Like “Black Lives Matter”, the lives of the minorities and the marginalised in India and anywhere else in the world should matter too. This is the crux of the hundreds of articles in the Black Lives Matter theme appearing in the media. The protests are not just about George Floyd but about the systemic culture of harassment by state organs, legitimised with blanket impunity and political patronage.
They indicate that the protests often turned violent and are public responses to conditions that have become unbearable. Police brutality and the culture of harassment Kashmiris are facing resemble what has happened in the United States. The police brutality seen in the recent anti-Citizens Amendment Act (CAA) campaigns in Delhi, Uttar Pradesh and other parts of India is eerie. In some cases of mob lynching policemen were found involved. This triggered aggression from people in the same way as in the United States but in India this reaction is called terrorism. This led to an outpouring of protests by liberal and secular Indians in streets. The protests first began in universities, where students were not only brutalised but also criminalised, with hundreds of them arrested.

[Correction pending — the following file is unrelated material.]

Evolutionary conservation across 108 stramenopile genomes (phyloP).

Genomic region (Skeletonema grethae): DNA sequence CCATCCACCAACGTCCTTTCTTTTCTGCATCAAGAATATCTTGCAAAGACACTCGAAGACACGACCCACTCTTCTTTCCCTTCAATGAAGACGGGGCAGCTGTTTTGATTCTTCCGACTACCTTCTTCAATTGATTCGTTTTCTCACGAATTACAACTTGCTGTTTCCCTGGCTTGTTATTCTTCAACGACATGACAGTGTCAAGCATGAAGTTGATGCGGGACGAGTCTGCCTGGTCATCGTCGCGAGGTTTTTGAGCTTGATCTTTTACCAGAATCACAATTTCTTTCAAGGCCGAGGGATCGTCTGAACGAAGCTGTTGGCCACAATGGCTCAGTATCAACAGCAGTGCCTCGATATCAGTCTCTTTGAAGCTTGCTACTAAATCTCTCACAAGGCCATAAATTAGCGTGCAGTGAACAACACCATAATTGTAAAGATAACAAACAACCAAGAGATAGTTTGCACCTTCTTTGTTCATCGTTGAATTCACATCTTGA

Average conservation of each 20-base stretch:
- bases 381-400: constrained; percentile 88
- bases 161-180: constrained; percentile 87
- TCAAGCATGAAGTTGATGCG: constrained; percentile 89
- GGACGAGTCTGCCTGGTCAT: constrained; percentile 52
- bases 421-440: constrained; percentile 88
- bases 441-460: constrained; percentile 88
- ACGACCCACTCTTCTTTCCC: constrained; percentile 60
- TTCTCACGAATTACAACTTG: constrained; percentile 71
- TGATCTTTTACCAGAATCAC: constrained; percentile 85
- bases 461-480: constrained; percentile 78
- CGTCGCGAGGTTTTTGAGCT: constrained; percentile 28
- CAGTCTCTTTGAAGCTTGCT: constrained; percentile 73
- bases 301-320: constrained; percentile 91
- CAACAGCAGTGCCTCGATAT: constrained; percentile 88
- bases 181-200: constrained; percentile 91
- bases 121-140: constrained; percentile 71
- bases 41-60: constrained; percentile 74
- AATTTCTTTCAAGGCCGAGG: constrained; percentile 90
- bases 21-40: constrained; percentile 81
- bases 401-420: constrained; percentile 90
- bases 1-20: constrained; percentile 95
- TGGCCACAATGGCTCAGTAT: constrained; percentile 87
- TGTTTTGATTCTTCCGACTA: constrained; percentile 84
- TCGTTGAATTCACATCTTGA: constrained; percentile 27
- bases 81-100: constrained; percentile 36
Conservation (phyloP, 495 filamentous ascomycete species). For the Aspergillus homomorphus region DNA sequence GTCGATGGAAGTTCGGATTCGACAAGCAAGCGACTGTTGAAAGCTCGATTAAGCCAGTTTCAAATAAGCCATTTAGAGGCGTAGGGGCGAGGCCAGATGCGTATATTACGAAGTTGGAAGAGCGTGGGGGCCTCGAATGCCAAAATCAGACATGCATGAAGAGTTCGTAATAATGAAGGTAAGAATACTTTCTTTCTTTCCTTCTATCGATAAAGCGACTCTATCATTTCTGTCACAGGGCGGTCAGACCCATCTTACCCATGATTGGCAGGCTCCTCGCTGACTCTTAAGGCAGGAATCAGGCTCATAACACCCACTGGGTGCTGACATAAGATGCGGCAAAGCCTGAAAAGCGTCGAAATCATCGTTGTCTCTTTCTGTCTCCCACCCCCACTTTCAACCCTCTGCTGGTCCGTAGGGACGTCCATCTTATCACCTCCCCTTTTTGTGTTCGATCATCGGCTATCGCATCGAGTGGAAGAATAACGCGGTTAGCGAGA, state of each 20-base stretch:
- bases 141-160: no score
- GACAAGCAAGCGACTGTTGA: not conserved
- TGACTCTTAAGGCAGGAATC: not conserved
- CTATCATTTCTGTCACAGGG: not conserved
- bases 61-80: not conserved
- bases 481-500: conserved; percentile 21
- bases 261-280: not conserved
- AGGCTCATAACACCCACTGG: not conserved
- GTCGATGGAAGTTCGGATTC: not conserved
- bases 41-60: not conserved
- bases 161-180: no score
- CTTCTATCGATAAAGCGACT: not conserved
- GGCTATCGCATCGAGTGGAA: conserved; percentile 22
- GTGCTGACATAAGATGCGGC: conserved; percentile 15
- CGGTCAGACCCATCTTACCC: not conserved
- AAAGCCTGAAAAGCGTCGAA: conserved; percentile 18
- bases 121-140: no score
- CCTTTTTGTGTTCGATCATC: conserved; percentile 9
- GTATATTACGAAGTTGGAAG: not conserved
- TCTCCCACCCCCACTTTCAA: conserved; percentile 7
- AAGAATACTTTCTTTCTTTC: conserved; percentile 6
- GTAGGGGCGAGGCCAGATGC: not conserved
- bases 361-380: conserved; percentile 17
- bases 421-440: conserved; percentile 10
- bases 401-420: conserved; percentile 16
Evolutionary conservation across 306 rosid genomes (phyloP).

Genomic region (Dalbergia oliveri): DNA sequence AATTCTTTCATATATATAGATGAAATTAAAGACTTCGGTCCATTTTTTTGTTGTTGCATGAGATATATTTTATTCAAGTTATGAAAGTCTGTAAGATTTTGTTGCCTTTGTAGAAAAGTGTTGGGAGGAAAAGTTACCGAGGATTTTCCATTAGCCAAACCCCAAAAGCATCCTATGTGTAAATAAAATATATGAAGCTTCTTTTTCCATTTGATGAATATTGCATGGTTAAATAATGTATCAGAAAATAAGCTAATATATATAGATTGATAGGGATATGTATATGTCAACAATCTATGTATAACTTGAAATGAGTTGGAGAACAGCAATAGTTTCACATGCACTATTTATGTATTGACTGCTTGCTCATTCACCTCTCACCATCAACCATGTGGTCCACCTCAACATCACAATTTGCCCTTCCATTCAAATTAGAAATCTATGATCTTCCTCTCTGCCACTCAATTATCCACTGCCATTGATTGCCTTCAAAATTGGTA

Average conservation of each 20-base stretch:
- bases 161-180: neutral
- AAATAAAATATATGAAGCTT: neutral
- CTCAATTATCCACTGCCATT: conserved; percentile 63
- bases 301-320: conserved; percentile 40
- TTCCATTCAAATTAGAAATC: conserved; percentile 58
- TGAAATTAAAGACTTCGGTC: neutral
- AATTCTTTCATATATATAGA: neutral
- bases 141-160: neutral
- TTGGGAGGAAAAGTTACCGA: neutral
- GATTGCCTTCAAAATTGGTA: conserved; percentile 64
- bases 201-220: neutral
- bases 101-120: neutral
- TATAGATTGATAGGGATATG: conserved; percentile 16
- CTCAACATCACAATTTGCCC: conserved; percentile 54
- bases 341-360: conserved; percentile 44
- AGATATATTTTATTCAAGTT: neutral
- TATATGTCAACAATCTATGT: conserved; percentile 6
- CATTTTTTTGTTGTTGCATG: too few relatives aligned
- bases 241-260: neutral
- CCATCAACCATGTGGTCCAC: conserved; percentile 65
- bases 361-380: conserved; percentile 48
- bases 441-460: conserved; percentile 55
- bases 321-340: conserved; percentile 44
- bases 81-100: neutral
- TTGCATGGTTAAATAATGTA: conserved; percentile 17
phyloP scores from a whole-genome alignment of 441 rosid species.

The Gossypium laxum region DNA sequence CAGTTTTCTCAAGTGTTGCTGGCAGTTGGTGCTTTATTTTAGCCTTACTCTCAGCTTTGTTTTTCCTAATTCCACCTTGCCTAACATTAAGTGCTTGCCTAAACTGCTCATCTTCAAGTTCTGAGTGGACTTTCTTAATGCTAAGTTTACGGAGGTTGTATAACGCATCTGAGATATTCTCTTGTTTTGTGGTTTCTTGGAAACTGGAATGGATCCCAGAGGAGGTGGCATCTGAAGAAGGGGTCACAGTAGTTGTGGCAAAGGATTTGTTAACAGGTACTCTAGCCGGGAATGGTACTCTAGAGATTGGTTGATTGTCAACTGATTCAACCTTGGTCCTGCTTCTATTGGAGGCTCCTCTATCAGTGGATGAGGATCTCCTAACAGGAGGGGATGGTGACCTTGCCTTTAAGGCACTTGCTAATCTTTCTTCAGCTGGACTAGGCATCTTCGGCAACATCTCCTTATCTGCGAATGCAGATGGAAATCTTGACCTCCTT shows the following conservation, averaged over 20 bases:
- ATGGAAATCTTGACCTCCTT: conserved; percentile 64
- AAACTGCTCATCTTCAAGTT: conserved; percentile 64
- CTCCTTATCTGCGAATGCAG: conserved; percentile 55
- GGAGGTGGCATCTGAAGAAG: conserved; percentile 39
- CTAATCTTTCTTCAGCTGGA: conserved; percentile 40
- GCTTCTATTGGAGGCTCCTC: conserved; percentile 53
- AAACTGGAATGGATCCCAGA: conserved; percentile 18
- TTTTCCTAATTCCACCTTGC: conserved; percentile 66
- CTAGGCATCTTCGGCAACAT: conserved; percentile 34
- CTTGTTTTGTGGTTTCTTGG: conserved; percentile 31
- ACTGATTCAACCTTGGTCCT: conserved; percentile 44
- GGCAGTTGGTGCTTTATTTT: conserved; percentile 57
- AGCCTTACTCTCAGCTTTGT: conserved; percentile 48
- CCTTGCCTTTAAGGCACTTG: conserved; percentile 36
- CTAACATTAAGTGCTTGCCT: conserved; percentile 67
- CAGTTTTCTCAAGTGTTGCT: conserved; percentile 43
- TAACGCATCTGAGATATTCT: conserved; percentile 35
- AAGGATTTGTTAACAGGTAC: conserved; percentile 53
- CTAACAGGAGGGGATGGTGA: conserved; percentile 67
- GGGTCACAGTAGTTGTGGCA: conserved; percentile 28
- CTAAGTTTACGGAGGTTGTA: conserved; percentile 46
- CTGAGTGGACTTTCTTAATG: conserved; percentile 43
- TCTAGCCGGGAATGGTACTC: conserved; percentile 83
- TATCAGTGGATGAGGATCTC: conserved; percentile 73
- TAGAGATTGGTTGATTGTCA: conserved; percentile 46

Kashmir may be a political issue, but let us not forget that the people who own the disputed territory, have been living in conditions worse than those imposed by the Nazis in concentration camps. Since the illegal Indian occupation began seven decades ago, hundreds of thousands of Kashmiris have been killed, and many more injured by Indian occupation forces. Scores of human rights organisations have condemned India’s actions in occupied Jammu and Kashmir. In a report published last year, Amnesty International highlighted the numerous human rights violations in occupied J&K, and demanded accountability of the Indian security forces.
A Human Rights Watch report states that the Indian security forces are responsible for the torture and murder of Kashmiri people in fake encounter killings. The world has to act as the massacres in occupied Jammu and Kashmir are many times worse than the Srebrenica genocide whose anniversary was commemorated on July 11.
Syed Tahir Rashdi